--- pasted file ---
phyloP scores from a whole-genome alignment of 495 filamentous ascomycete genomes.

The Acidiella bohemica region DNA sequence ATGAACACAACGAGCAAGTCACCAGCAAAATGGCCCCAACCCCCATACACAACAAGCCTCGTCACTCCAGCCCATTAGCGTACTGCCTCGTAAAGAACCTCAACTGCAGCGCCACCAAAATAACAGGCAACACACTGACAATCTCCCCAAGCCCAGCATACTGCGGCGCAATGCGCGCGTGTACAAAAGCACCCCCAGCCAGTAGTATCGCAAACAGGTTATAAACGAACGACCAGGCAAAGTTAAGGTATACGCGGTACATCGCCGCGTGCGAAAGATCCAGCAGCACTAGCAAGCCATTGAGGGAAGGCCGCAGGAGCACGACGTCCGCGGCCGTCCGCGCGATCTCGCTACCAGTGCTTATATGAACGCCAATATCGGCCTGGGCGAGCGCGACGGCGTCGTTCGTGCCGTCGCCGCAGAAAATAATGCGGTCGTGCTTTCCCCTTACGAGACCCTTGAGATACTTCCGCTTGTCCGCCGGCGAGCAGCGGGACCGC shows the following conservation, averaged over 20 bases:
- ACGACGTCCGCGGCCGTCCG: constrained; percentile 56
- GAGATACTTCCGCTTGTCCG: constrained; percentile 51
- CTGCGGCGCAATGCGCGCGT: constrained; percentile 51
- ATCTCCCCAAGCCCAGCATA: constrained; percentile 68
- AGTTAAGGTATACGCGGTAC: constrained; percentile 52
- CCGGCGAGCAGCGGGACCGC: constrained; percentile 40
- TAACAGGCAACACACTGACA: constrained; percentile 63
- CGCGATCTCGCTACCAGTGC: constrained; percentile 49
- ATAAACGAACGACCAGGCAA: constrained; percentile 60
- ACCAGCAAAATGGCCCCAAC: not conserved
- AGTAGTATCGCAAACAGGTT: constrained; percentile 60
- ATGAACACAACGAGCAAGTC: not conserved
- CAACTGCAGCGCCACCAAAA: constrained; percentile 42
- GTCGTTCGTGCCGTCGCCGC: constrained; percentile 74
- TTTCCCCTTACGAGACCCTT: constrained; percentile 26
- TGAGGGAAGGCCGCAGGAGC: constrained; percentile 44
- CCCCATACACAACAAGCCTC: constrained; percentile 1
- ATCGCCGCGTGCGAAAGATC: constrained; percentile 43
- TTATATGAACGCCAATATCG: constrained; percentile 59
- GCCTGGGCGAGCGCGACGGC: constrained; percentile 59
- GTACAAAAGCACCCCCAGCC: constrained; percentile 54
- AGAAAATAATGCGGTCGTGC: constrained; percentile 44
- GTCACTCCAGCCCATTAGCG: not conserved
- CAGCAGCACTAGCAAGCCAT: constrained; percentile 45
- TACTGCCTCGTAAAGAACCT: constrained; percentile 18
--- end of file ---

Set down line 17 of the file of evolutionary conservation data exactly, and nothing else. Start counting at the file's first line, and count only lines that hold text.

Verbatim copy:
- TTTCCCCTTACGAGACCCTT: constrained; percentile 26